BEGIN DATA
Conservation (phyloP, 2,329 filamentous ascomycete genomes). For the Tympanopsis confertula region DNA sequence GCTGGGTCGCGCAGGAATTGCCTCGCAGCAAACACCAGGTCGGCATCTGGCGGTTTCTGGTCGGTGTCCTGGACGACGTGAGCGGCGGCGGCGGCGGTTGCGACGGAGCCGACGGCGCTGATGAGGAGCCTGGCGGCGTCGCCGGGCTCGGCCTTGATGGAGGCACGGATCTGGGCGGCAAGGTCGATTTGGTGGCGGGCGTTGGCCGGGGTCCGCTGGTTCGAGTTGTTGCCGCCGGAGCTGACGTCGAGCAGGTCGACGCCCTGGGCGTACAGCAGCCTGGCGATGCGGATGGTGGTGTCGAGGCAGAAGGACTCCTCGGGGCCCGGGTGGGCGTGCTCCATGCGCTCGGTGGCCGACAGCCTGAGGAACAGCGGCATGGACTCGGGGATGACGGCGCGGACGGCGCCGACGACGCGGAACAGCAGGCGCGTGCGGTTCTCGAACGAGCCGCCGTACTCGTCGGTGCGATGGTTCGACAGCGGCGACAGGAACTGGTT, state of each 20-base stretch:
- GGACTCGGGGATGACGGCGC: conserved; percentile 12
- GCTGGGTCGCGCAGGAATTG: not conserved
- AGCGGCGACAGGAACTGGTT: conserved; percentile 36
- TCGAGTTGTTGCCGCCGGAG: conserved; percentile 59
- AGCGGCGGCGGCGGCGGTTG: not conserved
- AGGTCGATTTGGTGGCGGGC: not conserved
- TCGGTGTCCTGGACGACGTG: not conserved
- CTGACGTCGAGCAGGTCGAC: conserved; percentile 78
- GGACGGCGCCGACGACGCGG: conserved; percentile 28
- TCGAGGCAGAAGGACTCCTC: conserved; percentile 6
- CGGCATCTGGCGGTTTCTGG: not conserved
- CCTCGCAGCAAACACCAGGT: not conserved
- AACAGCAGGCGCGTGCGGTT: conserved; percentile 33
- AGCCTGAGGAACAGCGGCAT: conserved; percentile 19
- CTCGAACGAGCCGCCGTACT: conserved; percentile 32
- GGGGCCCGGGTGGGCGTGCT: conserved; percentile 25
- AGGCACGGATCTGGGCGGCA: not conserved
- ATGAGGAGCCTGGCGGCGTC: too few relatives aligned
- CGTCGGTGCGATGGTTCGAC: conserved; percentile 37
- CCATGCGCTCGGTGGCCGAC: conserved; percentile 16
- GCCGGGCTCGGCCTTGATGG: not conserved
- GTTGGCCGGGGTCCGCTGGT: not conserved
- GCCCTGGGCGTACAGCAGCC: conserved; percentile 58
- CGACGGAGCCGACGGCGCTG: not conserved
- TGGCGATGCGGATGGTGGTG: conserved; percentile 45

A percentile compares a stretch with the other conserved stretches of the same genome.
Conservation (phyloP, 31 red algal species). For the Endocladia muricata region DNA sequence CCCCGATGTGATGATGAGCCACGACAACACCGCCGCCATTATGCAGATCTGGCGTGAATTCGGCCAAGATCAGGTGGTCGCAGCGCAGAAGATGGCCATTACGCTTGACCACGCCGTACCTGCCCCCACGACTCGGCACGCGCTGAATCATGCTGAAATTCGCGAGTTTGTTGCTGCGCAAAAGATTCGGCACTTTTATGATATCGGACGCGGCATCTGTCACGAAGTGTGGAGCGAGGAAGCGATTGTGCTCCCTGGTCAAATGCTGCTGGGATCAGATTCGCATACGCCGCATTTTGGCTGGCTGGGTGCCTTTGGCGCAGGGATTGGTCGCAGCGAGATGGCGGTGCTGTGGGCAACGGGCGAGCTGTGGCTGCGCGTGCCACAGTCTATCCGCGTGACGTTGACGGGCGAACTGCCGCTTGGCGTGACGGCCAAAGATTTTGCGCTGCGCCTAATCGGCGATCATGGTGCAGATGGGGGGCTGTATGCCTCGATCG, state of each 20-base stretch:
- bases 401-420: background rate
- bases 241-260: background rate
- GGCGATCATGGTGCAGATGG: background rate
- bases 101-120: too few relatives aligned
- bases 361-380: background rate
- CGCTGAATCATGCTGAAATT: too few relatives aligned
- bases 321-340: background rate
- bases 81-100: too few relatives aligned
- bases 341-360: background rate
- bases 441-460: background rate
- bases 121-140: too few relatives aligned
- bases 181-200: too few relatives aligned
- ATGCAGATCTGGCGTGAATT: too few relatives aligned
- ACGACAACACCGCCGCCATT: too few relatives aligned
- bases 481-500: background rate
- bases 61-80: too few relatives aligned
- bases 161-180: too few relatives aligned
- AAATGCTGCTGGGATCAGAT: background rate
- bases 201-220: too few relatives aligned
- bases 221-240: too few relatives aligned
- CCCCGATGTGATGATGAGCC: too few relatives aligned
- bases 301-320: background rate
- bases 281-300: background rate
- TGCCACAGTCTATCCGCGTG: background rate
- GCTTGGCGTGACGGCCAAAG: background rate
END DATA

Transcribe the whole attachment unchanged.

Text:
Conservation (phyloP, 2,329 filamentous ascomycete genomes). For the Tympanopsis confertula region DNA sequence GCTGGGTCGCGCAGGAATTGCCTCGCAGCAAACACCAGGTCGGCATCTGGCGGTTTCTGGTCGGTGTCCTGGACGACGTGAGCGGCGGCGGCGGCGGTTGCGACGGAGCCGACGGCGCTGATGAGGAGCCTGGCGGCGTCGCCGGGCTCGGCCTTGATGGAGGCACGGATCTGGGCGGCAAGGTCGATTTGGTGGCGGGCGTTGGCCGGGGTCCGCTGGTTCGAGTTGTTGCCGCCGGAGCTGACGTCGAGCAGGTCGACGCCCTGGGCGTACAGCAGCCTGGCGATGCGGATGGTGGTGTCGAGGCAGAAGGACTCCTCGGGGCCCGGGTGGGCGTGCTCCATGCGCTCGGTGGCCGACAGCCTGAGGAACAGCGGCATGGACTCGGGGATGACGGCGCGGACGGCGCCGACGACGCGGAACAGCAGGCGCGTGCGGTTCTCGAACGAGCCGCCGTACTCGTCGGTGCGATGGTTCGACAGCGGCGACAGGAACTGGTT, state of each 20-base stretch:
- GGACTCGGGGATGACGGCGC: conserved; percentile 12
- GCTGGGTCGCGCAGGAATTG: not conserved
- AGCGGCGACAGGAACTGGTT: conserved; percentile 36
- TCGAGTTGTTGCCGCCGGAG: conserved; percentile 59
- AGCGGCGGCGGCGGCGGTTG: not conserved
- AGGTCGATTTGGTGGCGGGC: not conserved
- TCGGTGTCCTGGACGACGTG: not conserved
- CTGACGTCGAGCAGGTCGAC: conserved; percentile 78
- GGACGGCGCCGACGACGCGG: conserved; percentile 28
- TCGAGGCAGAAGGACTCCTC: conserved; percentile 6
- CGGCATCTGGCGGTTTCTGG: not conserved
- CCTCGCAGCAAACACCAGGT: not conserved
- AACAGCAGGCGCGTGCGGTT: conserved; percentile 33
- AGCCTGAGGAACAGCGGCAT: conserved; percentile 19
- CTCGAACGAGCCGCCGTACT: conserved; percentile 32
- GGGGCCCGGGTGGGCGTGCT: conserved; percentile 25
- AGGCACGGATCTGGGCGGCA: not conserved
- ATGAGGAGCCTGGCGGCGTC: too few relatives aligned
- CGTCGGTGCGATGGTTCGAC: conserved; percentile 37
- CCATGCGCTCGGTGGCCGAC: conserved; percentile 16
- GCCGGGCTCGGCCTTGATGG: not conserved
- GTTGGCCGGGGTCCGCTGGT: not conserved
- GCCCTGGGCGTACAGCAGCC: conserved; percentile 58
- CGACGGAGCCGACGGCGCTG: not conserved
- TGGCGATGCGGATGGTGGTG: conserved; percentile 45

A percentile compares a stretch with the other conserved stretches of the same genome.
Conservation (phyloP, 31 red algal species). For the Endocladia muricata region DNA sequence CCCCGATGTGATGATGAGCCACGACAACACCGCCGCCATTATGCAGATCTGGCGTGAATTCGGCCAAGATCAGGTGGTCGCAGCGCAGAAGATGGCCATTACGCTTGACCACGCCGTACCTGCCCCCACGACTCGGCACGCGCTGAATCATGCTGAAATTCGCGAGTTTGTTGCTGCGCAAAAGATTCGGCACTTTTATGATATCGGACGCGGCATCTGTCACGAAGTGTGGAGCGAGGAAGCGATTGTGCTCCCTGGTCAAATGCTGCTGGGATCAGATTCGCATACGCCGCATTTTGGCTGGCTGGGTGCCTTTGGCGCAGGGATTGGTCGCAGCGAGATGGCGGTGCTGTGGGCAACGGGCGAGCTGTGGCTGCGCGTGCCACAGTCTATCCGCGTGACGTTGACGGGCGAACTGCCGCTTGGCGTGACGGCCAAAGATTTTGCGCTGCGCCTAATCGGCGATCATGGTGCAGATGGGGGGCTGTATGCCTCGATCG, state of each 20-base stretch:
- bases 401-420: background rate
- bases 241-260: background rate
- GGCGATCATGGTGCAGATGG: background rate
- bases 101-120: too few relatives aligned
- bases 361-380: background rate
- CGCTGAATCATGCTGAAATT: too few relatives aligned
- bases 321-340: background rate
- bases 81-100: too few relatives aligned
- bases 341-360: background rate
- bases 441-460: background rate
- bases 121-140: too few relatives aligned
- bases 181-200: too few relatives aligned
- ATGCAGATCTGGCGTGAATT: too few relatives aligned
- ACGACAACACCGCCGCCATT: too few relatives aligned
- bases 481-500: background rate
- bases 61-80: too few relatives aligned
- bases 161-180: too few relatives aligned
- AAATGCTGCTGGGATCAGAT: background rate
- bases 201-220: too few relatives aligned
- bases 221-240: too few relatives aligned
- CCCCGATGTGATGATGAGCC: too few relatives aligned
- bases 301-320: background rate
- bases 281-300: background rate
- TGCCACAGTCTATCCGCGTG: background rate
- GCTTGGCGTGACGGCCAAAG: background rate